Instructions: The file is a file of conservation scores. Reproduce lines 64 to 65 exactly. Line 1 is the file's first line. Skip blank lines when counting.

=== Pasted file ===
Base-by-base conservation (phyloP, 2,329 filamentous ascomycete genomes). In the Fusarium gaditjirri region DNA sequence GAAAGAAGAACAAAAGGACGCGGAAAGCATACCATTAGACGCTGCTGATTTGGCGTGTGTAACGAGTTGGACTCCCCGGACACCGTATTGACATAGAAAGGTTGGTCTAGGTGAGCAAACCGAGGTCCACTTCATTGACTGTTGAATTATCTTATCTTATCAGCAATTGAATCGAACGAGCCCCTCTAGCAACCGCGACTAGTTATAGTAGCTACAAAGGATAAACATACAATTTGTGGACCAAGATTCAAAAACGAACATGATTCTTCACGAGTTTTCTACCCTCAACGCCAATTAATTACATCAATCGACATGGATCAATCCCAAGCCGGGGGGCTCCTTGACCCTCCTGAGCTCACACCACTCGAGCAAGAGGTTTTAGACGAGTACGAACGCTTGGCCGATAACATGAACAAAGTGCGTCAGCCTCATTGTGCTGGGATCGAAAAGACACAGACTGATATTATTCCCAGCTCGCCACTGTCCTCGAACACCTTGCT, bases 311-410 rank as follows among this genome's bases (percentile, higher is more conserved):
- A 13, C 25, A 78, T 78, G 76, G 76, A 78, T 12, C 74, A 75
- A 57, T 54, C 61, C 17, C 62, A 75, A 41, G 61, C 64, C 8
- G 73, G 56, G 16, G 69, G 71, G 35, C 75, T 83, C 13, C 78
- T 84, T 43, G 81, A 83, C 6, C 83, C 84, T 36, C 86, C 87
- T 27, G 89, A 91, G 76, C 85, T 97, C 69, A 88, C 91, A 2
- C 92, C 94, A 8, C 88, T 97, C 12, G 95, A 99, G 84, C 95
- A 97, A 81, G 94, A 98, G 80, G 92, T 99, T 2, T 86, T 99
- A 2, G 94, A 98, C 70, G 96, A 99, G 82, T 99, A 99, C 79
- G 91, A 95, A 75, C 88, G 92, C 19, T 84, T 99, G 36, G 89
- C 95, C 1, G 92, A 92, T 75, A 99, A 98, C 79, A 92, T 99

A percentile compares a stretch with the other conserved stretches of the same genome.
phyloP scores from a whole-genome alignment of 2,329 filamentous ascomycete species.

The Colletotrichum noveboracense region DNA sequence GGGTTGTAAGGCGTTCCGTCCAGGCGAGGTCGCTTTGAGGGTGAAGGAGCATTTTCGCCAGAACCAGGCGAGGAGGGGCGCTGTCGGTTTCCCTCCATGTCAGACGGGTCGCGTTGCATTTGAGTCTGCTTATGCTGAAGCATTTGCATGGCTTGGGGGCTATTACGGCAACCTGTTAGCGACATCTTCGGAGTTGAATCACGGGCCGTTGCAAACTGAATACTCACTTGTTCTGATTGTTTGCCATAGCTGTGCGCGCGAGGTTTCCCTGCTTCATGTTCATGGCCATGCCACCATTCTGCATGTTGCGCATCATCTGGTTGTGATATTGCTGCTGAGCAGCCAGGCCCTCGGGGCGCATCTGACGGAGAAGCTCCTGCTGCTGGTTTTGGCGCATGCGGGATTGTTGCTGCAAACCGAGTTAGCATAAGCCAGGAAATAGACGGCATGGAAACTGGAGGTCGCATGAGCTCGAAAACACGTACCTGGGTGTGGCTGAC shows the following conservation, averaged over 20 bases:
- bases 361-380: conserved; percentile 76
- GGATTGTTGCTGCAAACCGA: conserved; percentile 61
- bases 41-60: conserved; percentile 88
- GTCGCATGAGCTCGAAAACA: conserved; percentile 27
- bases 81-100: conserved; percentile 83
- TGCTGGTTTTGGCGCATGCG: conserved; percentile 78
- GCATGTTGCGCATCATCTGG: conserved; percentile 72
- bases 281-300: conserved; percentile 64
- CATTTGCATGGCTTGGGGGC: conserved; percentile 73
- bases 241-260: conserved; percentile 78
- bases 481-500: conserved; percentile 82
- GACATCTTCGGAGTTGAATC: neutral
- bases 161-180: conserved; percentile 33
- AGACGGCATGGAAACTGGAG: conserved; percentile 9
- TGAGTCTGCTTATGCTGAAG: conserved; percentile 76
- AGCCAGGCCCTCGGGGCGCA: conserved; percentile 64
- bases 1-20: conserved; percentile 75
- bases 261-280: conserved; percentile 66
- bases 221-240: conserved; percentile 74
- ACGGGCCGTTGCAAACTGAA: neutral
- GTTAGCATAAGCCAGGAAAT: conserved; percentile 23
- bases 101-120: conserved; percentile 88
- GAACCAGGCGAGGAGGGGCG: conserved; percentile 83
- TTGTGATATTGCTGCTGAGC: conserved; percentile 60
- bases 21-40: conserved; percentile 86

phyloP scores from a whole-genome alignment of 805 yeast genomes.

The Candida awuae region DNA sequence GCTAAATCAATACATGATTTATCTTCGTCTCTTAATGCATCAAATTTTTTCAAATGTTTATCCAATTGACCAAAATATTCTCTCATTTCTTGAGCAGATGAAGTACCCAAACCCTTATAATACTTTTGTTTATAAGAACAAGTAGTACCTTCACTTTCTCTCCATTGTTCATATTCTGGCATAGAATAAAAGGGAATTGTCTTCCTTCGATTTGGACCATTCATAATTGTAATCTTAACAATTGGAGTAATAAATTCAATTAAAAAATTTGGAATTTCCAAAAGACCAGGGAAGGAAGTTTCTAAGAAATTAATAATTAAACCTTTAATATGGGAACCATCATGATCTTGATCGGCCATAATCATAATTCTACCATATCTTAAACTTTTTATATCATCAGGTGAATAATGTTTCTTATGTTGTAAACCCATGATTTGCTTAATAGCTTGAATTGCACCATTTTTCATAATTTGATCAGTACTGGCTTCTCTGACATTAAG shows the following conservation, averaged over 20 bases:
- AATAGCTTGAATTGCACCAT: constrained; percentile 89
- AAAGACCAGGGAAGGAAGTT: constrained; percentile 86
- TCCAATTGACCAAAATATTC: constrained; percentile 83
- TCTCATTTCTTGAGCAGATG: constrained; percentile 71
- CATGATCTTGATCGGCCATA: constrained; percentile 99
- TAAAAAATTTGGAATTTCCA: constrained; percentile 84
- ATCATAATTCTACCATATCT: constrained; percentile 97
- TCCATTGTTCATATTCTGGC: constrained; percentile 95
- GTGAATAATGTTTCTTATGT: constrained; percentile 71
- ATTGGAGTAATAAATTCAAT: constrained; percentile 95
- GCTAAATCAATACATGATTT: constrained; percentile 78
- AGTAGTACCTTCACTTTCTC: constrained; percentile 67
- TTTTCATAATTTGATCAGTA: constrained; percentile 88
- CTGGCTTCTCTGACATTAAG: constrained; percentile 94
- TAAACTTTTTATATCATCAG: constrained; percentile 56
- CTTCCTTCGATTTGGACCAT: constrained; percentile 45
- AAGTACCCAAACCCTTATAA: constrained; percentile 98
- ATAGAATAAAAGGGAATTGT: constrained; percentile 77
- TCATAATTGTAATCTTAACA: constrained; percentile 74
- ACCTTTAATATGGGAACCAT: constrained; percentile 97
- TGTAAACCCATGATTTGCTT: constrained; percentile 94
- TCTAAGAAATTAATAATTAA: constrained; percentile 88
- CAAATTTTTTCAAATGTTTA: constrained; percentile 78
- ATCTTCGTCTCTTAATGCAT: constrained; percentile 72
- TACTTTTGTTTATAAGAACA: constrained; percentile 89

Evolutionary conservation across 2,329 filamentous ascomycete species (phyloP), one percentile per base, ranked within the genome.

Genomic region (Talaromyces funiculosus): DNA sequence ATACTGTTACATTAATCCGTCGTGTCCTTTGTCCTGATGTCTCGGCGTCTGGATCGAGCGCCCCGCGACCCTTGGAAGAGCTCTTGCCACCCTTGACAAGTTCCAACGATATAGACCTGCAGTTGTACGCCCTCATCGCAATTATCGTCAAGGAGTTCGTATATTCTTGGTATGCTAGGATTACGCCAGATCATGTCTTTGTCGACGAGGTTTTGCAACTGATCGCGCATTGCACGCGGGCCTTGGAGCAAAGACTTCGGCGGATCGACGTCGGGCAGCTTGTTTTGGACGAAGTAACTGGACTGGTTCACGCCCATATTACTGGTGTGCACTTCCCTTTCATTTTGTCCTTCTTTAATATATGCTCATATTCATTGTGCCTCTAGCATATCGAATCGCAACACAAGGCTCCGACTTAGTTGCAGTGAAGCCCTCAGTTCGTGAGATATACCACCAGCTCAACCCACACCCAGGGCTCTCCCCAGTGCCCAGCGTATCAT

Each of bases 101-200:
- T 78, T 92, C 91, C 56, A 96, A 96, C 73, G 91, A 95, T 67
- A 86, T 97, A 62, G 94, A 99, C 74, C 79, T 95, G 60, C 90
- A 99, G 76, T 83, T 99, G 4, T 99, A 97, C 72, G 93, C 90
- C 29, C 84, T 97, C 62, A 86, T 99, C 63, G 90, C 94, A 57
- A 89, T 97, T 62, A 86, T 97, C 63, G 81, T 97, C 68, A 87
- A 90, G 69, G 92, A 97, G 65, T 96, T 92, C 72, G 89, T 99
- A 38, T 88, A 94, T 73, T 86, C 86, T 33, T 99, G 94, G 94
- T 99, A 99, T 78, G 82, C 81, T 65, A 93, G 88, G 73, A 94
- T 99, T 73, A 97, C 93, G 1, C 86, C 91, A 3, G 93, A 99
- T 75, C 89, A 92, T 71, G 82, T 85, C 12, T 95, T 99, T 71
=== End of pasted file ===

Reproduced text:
- CAAATTTTTTCAAATGTTTA: constrained; percentile 78
- ATCTTCGTCTCTTAATGCAT: constrained; percentile 72